}

    @Override
    public String getName() {
        return IntentServiceIdlingResource.class.getName();
    }

    @Override
    public void registerIdleTransitionCallback(
            ResourceCallback resourceCallback) {
        this.resourceCallback = resourceCallback;
    }

    @Override
    public boolean isIdleNow() {
        boolean idle = !isIntentServiceRunning();
        if (idle && resourceCallback != null) {
            resourceCallback.onTransitionToIdle();
        }
        return idle;
    }

    private boolean isIntentServiceRunning() {
        ActivityManager manager =
                (ActivityManager) context.getSystemService(Context.ACTIVITY_SERVICE);
        // Get all running services
        List<ActivityManager.RunningServiceInfo> runningServices =
                manager.getRunningServices(Integer.MAX_VALUE);
        // check if our is running
        for (ActivityManager.RunningServiceInfo info : runningServices) {
            if (MyIntentService.class.getName().equals(
                    info.service.getClassName())) {
                return true;
            }
        }
        return false;
    }
}
package com.vogella.android.espressointentservice;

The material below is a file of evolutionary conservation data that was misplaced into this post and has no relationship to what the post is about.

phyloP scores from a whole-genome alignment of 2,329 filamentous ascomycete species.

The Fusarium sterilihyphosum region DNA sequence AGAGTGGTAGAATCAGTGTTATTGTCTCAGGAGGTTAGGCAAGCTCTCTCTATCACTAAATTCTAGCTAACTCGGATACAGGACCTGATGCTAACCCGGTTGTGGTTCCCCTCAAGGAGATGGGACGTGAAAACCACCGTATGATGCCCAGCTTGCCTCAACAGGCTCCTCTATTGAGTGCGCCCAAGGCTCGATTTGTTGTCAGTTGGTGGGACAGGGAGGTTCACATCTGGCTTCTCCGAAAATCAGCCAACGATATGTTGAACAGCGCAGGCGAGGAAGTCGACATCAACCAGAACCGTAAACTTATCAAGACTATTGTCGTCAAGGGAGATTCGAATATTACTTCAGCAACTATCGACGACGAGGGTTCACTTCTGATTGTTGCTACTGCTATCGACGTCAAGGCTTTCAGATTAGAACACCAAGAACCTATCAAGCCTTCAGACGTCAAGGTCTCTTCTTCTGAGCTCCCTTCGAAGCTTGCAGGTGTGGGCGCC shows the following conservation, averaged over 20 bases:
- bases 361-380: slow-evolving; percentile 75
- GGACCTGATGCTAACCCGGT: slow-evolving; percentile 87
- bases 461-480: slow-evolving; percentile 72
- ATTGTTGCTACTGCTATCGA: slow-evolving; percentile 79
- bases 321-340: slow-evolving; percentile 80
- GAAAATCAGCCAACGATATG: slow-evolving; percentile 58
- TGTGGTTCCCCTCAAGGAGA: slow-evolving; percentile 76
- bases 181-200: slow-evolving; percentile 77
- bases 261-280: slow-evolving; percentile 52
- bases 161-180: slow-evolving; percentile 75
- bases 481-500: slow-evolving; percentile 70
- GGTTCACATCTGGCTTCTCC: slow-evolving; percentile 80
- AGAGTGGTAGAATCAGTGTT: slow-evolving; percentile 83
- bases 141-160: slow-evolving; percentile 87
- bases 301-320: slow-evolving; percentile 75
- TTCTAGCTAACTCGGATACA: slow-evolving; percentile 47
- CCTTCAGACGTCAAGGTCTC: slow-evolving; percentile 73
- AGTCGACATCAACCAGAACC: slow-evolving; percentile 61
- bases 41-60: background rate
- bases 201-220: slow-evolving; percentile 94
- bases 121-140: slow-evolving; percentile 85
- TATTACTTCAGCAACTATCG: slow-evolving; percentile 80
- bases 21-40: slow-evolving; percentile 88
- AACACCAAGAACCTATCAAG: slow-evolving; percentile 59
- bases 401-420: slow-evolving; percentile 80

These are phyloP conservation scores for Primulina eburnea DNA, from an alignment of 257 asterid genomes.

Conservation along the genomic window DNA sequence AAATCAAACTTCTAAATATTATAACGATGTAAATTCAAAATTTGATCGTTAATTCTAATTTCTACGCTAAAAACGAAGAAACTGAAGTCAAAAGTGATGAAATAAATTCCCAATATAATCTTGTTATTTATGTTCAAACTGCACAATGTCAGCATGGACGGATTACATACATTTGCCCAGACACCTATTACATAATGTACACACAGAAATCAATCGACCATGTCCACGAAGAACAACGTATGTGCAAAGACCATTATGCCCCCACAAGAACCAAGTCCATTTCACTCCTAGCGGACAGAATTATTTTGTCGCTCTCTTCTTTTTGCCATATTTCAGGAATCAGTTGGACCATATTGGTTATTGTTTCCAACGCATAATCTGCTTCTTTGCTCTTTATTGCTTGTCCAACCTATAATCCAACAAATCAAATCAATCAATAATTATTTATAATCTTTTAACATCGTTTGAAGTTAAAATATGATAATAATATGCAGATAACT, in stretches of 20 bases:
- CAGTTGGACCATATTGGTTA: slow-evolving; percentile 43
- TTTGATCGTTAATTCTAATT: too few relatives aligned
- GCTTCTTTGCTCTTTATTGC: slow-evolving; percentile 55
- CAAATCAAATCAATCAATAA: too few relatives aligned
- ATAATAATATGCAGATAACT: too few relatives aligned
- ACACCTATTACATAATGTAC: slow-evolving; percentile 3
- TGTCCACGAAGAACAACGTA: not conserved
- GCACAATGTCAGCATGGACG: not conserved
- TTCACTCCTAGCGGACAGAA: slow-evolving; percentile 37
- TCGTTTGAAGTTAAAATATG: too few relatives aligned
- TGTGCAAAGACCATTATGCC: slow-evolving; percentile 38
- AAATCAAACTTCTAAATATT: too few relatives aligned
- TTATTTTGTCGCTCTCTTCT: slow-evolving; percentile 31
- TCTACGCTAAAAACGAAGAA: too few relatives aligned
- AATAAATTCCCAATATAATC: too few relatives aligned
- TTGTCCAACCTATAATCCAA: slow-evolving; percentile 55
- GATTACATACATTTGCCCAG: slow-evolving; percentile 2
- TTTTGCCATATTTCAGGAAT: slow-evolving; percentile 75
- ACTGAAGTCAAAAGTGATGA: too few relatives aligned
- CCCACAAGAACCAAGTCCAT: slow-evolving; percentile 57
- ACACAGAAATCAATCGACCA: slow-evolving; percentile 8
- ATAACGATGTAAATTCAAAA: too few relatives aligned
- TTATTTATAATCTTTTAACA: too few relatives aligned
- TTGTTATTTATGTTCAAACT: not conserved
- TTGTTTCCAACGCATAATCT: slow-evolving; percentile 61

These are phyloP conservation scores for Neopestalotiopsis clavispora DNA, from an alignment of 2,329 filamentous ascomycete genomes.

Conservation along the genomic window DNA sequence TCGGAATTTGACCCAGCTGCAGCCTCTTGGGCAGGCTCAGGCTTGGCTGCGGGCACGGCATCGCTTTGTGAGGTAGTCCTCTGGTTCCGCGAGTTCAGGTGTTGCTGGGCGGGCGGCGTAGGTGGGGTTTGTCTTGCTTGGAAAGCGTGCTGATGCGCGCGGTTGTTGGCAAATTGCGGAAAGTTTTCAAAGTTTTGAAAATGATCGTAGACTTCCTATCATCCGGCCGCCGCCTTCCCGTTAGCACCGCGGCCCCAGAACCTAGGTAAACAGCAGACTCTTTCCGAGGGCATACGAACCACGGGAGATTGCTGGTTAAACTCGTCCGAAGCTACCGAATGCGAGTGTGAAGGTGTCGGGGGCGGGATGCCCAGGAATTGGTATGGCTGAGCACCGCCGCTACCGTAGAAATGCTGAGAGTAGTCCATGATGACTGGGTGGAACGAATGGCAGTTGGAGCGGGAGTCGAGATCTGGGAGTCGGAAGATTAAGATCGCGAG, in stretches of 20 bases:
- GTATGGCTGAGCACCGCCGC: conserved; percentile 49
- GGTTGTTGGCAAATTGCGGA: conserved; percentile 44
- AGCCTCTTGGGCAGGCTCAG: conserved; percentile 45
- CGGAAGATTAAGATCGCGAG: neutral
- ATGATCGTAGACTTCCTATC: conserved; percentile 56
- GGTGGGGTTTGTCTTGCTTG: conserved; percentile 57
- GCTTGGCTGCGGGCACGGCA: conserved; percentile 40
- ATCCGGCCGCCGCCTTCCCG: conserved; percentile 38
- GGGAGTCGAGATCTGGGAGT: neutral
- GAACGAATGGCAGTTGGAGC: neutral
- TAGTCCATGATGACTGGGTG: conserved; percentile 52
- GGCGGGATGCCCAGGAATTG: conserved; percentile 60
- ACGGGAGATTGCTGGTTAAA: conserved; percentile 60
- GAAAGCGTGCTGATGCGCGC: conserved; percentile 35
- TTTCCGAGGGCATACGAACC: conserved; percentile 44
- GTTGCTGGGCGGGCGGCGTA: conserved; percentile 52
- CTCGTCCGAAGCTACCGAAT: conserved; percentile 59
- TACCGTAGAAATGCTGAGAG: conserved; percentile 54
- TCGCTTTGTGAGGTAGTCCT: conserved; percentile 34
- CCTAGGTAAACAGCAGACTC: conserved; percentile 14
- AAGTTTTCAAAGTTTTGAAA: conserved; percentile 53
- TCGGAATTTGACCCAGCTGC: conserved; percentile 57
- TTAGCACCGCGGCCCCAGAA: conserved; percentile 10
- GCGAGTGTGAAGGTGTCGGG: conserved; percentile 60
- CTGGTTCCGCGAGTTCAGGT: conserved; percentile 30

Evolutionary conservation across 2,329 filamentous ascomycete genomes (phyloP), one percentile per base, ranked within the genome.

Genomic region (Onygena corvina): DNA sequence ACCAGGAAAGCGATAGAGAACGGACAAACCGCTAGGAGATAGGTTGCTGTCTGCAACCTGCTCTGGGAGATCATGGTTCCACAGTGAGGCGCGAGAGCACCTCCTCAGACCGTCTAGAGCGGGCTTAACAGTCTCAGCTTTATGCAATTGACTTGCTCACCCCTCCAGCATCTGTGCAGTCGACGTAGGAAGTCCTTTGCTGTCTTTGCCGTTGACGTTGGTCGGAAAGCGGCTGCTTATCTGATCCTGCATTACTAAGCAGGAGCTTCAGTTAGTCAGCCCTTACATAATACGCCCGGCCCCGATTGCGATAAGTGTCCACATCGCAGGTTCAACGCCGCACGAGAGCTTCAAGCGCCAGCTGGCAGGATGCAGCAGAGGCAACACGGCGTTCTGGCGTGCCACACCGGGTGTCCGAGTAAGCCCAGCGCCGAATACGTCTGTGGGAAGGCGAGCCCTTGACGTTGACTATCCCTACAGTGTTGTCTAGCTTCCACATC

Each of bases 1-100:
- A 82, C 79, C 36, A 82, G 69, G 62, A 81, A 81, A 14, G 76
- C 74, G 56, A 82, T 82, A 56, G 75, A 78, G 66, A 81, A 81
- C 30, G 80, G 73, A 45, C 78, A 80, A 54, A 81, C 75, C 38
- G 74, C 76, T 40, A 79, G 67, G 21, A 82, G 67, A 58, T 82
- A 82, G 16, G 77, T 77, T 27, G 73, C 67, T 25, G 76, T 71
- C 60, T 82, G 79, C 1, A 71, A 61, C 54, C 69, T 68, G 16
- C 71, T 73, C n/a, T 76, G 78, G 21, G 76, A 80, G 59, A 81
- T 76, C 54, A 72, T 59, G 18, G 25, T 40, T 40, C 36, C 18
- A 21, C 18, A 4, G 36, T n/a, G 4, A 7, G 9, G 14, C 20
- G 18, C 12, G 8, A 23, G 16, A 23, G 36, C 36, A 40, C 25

import android.app.Instrumentation;
import android.content.Context;
import android.support.test.InstrumentationRegistry;
import android.support.test.espresso.Espresso;
import android.support.test.rule.ActivityTestRule;
import android.support.test.runner.AndroidJUnit4;

import org.junit.After;
import org.junit.Before;
import org.junit.Rule;
import org.junit.Test;
import org.junit.runner.RunWith;

import static android.support.test.espresso.Espresso.onView;
import static android.support.test.espresso.action.ViewActions.click;
import static android.support.test.espresso.assertion.ViewAssertions.matches;
import static android.support.test.espresso.matcher.ViewMatchers.withId;
import static android.support.test.espresso.matcher.ViewMatchers.withText;
import static org.hamcrest.Matchers.notNullValue;

@RunWith(AndroidJUnit4.class)
public class IntegrationTest {

    @Rule
    public ActivityTestRule rule = new ActivityTestRule(MainActivity.class);
    IntentServiceIdlingResource idlingResource;

    @Before
    public void before() {
        Instrumentation instrumentation
                = InstrumentationRegistry.getInstrumentation();
        Context ctx = instrumentation.getTargetContext();
        idlingResource = new IntentServiceIdlingResource(ctx);
        Espresso.registerIdlingResources(idlingResource);

    }
    @After
    public void after() {
        Espresso.unregisterIdlingResources(idlingResource);

    }

    @Test
    public void runSequence() {
        // this triggers our intent service, as we registered
        // Espresso for it, Espresso wait for it to finish
        onView(withId(R.id.action_settings)).perform(click());
        onView(withText("Broadcast")).check(matches(notNullValue()));
    }
}

9. Exercise: Testing asynchronous code with Espresso

Create an project with the package called testing.android.vogella.com.asynctask which allows to trigger an AsyncTask via a button.

The example code for the activity:

package testing.android.vogella.com.asynctask;

import android.app.Activity;
import android.os.AsyncTask;
import android.os.Bundle;
import android.view.View;